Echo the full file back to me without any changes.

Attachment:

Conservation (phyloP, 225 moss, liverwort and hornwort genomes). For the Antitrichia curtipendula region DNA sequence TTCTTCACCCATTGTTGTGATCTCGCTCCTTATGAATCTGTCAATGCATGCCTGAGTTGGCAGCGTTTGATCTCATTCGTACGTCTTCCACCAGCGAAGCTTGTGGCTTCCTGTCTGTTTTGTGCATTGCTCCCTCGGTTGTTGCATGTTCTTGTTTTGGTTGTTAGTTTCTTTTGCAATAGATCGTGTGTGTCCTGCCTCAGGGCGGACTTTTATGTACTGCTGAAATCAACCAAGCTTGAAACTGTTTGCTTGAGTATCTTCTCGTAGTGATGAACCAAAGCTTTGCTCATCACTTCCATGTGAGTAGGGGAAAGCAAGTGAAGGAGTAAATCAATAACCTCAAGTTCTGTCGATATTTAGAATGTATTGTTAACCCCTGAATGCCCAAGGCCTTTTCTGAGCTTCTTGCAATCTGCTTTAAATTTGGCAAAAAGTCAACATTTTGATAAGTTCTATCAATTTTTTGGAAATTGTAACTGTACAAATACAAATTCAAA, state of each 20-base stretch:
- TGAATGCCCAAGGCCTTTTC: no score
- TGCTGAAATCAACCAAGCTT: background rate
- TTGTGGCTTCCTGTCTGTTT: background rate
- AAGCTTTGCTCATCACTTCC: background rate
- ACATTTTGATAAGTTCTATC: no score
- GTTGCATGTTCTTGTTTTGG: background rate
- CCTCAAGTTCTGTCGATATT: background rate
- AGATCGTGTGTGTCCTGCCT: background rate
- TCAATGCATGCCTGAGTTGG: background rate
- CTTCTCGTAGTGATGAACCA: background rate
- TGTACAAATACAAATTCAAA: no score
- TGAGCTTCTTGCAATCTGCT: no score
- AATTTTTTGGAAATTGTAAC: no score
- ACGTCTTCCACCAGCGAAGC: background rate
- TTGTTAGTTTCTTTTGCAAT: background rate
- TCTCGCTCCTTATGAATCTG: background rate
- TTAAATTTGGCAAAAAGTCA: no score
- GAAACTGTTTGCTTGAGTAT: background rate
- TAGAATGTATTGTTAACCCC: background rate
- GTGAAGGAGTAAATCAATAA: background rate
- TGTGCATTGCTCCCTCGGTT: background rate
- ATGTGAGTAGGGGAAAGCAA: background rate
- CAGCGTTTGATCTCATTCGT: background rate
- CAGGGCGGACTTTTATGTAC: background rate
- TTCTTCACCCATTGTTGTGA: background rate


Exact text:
Conservation (phyloP, 225 moss, liverwort and hornwort genomes). For the Antitrichia curtipendula region DNA sequence TTCTTCACCCATTGTTGTGATCTCGCTCCTTATGAATCTGTCAATGCATGCCTGAGTTGGCAGCGTTTGATCTCATTCGTACGTCTTCCACCAGCGAAGCTTGTGGCTTCCTGTCTGTTTTGTGCATTGCTCCCTCGGTTGTTGCATGTTCTTGTTTTGGTTGTTAGTTTCTTTTGCAATAGATCGTGTGTGTCCTGCCTCAGGGCGGACTTTTATGTACTGCTGAAATCAACCAAGCTTGAAACTGTTTGCTTGAGTATCTTCTCGTAGTGATGAACCAAAGCTTTGCTCATCACTTCCATGTGAGTAGGGGAAAGCAAGTGAAGGAGTAAATCAATAACCTCAAGTTCTGTCGATATTTAGAATGTATTGTTAACCCCTGAATGCCCAAGGCCTTTTCTGAGCTTCTTGCAATCTGCTTTAAATTTGGCAAAAAGTCAACATTTTGATAAGTTCTATCAATTTTTTGGAAATTGTAACTGTACAAATACAAATTCAAA, state of each 20-base stretch:
- TGAATGCCCAAGGCCTTTTC: no score
- TGCTGAAATCAACCAAGCTT: background rate
- TTGTGGCTTCCTGTCTGTTT: background rate
- AAGCTTTGCTCATCACTTCC: background rate
- ACATTTTGATAAGTTCTATC: no score
- GTTGCATGTTCTTGTTTTGG: background rate
- CCTCAAGTTCTGTCGATATT: background rate
- AGATCGTGTGTGTCCTGCCT: background rate
- TCAATGCATGCCTGAGTTGG: background rate
- CTTCTCGTAGTGATGAACCA: background rate
- TGTACAAATACAAATTCAAA: no score
- TGAGCTTCTTGCAATCTGCT: no score
- AATTTTTTGGAAATTGTAAC: no score
- ACGTCTTCCACCAGCGAAGC: background rate
- TTGTTAGTTTCTTTTGCAAT: background rate
- TCTCGCTCCTTATGAATCTG: background rate
- TTAAATTTGGCAAAAAGTCA: no score
- GAAACTGTTTGCTTGAGTAT: background rate
- TAGAATGTATTGTTAACCCC: background rate
- GTGAAGGAGTAAATCAATAA: background rate
- TGTGCATTGCTCCCTCGGTT: background rate
- ATGTGAGTAGGGGAAAGCAA: background rate
- CAGCGTTTGATCTCATTCGT: background rate
- CAGGGCGGACTTTTATGTAC: background rate
- TTCTTCACCCATTGTTGTGA: background rate